Beneficiary designations determine who will receive your assets, such as retirement plans, life insurance policies and, potentially, bank and brokerage accounts, when you die. Even if you've made an estate plan that includes a will or trust, you need to regularly update beneficiary designations because these assets typically don't go through the probate process. Plan to review designations once a year or whenever you experience a major life change, such as a birth, death, marriage or divorce.
Often, people designate a beneficiary when they open or acquire a nonprobate asset — such as a 401(k) account when starting a new job — and then forget about it. But over time, your beneficiary designations may become inappropriate or obsolete as a result of changes in life circumstances, estate planning goals or tax laws.
Having outdated, inaccurate or incomplete beneficiary designations comes with high risk. For example, failure to update designations could mean that you inadvertently leave assets to someone you didn't intend to benefit, such as an ex-spouse.
Or, say you fail to name a contingent beneficiary for an asset. If your primary beneficiary dies before you — and you don't designate another beneficiary before you die — the asset will end up in your general estate and may not be distributed as you intended. In addition, certain assets, including retirement accounts, offer some protection against your creditors, which would be lost if they're transferred to your estate.
The situation can become even more complicated if a contingent beneficiary is a minor and the primary beneficiary dies before you. For instance, a wife might name her husband as primary beneficiary of a life insurance policy and her minor child as contingent beneficiary. But if her husband dies while the child is still a minor, it could lead to legal entanglements. So the wife in this case should name a new primary beneficiary as soon as possible.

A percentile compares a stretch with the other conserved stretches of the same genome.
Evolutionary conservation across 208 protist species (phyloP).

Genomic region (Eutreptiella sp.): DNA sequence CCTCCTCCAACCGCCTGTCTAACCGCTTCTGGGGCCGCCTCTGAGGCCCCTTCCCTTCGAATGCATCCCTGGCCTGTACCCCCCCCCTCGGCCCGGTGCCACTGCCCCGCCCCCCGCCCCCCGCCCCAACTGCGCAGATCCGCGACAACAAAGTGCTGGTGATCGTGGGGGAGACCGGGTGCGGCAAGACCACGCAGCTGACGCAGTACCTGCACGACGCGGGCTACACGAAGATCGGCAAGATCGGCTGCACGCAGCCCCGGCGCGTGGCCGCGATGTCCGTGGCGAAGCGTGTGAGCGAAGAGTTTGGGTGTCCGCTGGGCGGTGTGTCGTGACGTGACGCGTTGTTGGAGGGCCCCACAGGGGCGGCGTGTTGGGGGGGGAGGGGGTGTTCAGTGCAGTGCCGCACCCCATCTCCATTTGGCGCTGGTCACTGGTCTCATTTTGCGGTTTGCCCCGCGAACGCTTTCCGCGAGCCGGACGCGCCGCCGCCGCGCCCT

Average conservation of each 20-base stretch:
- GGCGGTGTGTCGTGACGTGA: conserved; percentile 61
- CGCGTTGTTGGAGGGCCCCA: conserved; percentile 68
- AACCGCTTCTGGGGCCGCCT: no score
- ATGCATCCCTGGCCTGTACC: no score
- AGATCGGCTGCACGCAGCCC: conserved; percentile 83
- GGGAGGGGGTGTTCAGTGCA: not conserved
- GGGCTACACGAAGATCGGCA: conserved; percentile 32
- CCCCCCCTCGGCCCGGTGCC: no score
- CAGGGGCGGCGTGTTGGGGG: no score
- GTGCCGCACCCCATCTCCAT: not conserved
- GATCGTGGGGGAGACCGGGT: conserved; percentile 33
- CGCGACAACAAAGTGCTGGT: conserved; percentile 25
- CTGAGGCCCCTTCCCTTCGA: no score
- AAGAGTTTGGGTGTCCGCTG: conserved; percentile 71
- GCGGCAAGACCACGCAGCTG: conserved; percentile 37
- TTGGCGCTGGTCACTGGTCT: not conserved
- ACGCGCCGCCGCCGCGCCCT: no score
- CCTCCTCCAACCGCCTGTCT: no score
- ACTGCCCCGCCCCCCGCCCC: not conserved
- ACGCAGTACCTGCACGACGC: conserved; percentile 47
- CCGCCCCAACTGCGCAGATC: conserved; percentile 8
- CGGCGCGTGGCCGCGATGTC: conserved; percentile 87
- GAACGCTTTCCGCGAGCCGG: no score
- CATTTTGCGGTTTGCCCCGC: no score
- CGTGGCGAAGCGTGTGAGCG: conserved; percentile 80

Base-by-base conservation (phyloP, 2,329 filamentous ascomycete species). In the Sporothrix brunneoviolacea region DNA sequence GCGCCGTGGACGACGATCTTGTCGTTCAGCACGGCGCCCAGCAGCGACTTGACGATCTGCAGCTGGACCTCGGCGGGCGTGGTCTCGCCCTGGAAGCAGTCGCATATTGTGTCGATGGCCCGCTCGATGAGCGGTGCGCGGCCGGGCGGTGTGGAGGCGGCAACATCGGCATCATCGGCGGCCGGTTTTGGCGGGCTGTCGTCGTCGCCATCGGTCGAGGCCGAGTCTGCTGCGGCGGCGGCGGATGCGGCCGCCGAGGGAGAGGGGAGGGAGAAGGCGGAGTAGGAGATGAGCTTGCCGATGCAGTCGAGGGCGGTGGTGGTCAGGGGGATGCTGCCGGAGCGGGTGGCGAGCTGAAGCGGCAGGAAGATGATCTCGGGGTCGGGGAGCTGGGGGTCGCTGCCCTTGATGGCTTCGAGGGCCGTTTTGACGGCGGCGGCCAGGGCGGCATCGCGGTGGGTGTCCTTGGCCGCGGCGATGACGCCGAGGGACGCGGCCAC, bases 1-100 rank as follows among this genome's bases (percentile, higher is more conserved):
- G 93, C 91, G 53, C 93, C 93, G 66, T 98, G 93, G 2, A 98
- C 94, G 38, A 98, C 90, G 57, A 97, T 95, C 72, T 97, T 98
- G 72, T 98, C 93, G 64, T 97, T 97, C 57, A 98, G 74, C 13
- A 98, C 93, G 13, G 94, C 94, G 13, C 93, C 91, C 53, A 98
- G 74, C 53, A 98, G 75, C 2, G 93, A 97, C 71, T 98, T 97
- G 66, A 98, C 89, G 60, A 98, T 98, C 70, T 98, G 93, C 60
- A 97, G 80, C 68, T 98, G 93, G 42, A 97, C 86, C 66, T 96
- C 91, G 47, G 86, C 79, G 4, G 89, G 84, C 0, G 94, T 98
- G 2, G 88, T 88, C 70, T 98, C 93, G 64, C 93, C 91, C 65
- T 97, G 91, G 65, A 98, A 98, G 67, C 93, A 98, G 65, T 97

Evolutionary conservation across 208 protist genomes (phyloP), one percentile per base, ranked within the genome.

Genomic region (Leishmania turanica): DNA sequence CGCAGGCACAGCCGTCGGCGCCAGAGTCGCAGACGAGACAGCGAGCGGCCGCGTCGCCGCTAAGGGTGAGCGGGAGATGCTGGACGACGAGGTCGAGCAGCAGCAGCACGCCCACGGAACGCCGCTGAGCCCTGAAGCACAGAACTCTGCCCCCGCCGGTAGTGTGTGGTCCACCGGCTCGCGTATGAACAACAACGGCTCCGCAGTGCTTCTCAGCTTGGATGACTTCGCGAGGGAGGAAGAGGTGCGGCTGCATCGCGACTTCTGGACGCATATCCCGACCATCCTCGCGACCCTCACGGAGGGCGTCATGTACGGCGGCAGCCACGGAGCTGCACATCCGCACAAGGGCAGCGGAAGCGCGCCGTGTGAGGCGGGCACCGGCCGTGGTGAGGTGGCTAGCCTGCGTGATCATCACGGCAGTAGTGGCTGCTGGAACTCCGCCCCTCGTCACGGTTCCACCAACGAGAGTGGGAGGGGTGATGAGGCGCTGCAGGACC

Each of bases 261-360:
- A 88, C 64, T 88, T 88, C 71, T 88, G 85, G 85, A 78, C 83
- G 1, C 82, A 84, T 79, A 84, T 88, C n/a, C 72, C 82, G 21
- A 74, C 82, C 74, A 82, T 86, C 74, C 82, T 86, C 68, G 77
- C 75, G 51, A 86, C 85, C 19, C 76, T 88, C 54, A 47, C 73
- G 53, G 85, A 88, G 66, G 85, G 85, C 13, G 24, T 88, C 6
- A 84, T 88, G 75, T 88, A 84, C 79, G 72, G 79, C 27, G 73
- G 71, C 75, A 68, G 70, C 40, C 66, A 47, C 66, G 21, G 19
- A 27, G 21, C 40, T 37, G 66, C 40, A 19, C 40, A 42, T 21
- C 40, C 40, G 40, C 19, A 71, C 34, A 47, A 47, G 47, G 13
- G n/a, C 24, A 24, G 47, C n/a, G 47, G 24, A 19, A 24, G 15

Here's something else to consider: If a loved one depends on Medicaid or other government benefits (for example, a disabled child), naming that person as primary beneficiary of a retirement account or other asset may render him or her ineligible for those benefits. A better approach may be to establish a special needs trust for your loved one and name the trust as beneficiary.
Also, changing tax laws may easily derail your estate plan if you fail to update your plan accordingly. For instance, the SECURE Act sounded the death knell for the "stretch" IRA. Previously, when you left an IRA to a child or other beneficiary (either outright or in a specially designed trust), distributions could be stretched out over the beneficiary's life expectancy, maximizing tax-deferred savings. Now, most non-spousal beneficiaries of IRAs must distribute the funds within 10 years after the owner's death.
In light of this reality, review the designated beneficiaries for your IRAs and other retirement accounts, evaluate the impact of the SECURE Act on these beneficiaries, and weigh your options. For example, you might consider naming different individual beneficiaries or leaving IRAs to a charitable remainder trust or other vehicle that provides some of the benefits of a stretch IRA.
Designating a beneficiary isn't a "set it and forget it" activity. Keep designations up-to-date or your wishes for the disposition of your wealth may not be carried out. Talk to an estate planning professional about how nonprobate assets fit into your larger estate plan and what you need to do to make your intentions clear.
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